His situational pitching is spotty. Against lefties last year, they had a .277 BAA and .662 OPS against him, and in the last three years they have hit .238/.629 off of him (although heavily skewed by his 2005 performance). While he did bear down some with RISP and two outs (.250/.627), he just did not perform well in several other tight situations, notably with runners on base (.273/.770) and RISP (.280/.750). Also, of his 58 inherited runners in 2006, 23 of them scored. One thing that may work in Fultz’s favor is he is a fly ball pitcher (G/F 0.92 in 2006, 1.18 for his career), which as noted above works in well with this defense….assuming that those fly balls are not balls going over the outfield wall.
Fultz would make a solid second lefty in the pen, but to go into this season with him as the primary and likely only lefty in the pen is setting this bullpen up for potential disaster for late inning left-on-left matchups. I liken him to Scott Sauerbeck, who was nice as the Indians second lefty in 2005, but as the primary guy in 2006 he was a calamity. The Indians have several very promising left-hand pitching options like Rafael Perez, Juan Lara, and Tony Sipp on call-waiting in Buffalo, but they most likely will not be with the team at the start of the season. If anyone wants to put the finger on one position Shapiro failed to fix this off-season, this would have to be it. I hope I am wrong, but Fultz looks like Scott Sauerbeck or even Scott Stewart Redux to me.
Middle Relief: Fernando Cabrera
Cabrera is one of the only bullpen prospects the Indians have developed since “The Plan” went into effect in mid-2002. Cabrera is still actually developing, and while there is a logjam of promising prospects stashed away at Buffalo, the fact Cabrera is the only real in-house relief prospect on this roster almost five years after the inception of The Plan is ludicrous.
Cabrera was a major disappointment last year. After his impressive performance in 2005 where in 15 games (30.1 IP) he went 2-1 with a 1.47 ERA and was one of the main weapons used out of the bullpen in our August/September playoff run, many fans (including me) were excited about him going into 2006. Some even lobbied for him to be tabbed the closer for 2006. It can be argued that The World Baseball Classic hindered him somewhat last year, as he was not able to go through a normal Spring Training, and he battled through some injuries early in the year. When you look at he pre-All Star numbers (6.46 ERA and .264 BAA) and post-All Star numbers (3.90 ERA and .222 BAA), you have to wonder if this really was the case.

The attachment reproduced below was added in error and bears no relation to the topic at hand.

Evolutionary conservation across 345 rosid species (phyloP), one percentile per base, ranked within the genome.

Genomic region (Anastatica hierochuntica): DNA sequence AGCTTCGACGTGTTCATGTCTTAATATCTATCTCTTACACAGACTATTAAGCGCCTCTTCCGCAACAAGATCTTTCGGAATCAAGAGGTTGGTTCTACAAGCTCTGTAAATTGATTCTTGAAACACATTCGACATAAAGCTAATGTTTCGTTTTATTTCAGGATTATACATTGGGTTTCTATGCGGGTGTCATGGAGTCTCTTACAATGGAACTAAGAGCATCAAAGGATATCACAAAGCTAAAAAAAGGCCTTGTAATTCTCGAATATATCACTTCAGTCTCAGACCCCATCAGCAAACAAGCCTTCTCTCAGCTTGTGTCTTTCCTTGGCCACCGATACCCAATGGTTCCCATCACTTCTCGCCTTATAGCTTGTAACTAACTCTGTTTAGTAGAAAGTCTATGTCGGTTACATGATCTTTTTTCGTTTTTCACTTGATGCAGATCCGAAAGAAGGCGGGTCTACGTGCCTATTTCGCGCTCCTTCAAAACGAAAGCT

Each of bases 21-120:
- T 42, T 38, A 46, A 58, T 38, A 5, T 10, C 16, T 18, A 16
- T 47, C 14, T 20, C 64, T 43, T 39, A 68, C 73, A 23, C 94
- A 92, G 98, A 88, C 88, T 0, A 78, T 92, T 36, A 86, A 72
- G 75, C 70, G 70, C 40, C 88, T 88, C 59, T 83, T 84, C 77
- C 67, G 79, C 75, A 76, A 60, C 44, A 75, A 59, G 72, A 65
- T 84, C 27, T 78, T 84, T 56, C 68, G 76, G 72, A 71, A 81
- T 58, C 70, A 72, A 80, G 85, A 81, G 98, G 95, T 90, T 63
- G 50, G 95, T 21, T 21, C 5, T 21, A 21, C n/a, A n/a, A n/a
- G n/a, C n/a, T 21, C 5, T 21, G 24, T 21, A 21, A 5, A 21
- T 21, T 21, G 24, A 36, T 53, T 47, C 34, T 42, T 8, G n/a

Cabrera has limited situational numbers, but for his career against righties they have a .243 BAA and .737 OPS off of him, and lefties a .209 BAA and .677 OPS. While he has struggled in his short career with runners on base (.250/.788) and with RISP (.241/.791), he has done well with RISP and two outs (.150/.617). He also has a career G/F ratio of 0.82, which again fits in well with this team.
Cabrera will likely be used at various times in games this year, probably in the 6th/7th inning to start the season. There is no question that Cabrera has electric stuff as he gets his fastball up there and his secondary pitches are devastating. The problem, though, is consistency, which is not such a bad thing at this point given his age. However, the Indians will need Cabrera to round into form and be much more reliable and effective this season. This kid has backend bullpen stuff, and with Tony Sipp on the horizon, this duo could be a major part of the 8th/9th inning bullpen setup for many years, maybe even by late this year.
Middle Relief: Matt Miller
You have to feel for Miller. At 32 years of age, the guy finally gets a shot in the majors with the Indians in 2004. But since then he just can’t stay healthy. After the impressive 2004 debut when he went 4-1 with a 3.09 ERA in 57 games, Miller has only pitched in a combined 37 games and 45.1 innings the last two years.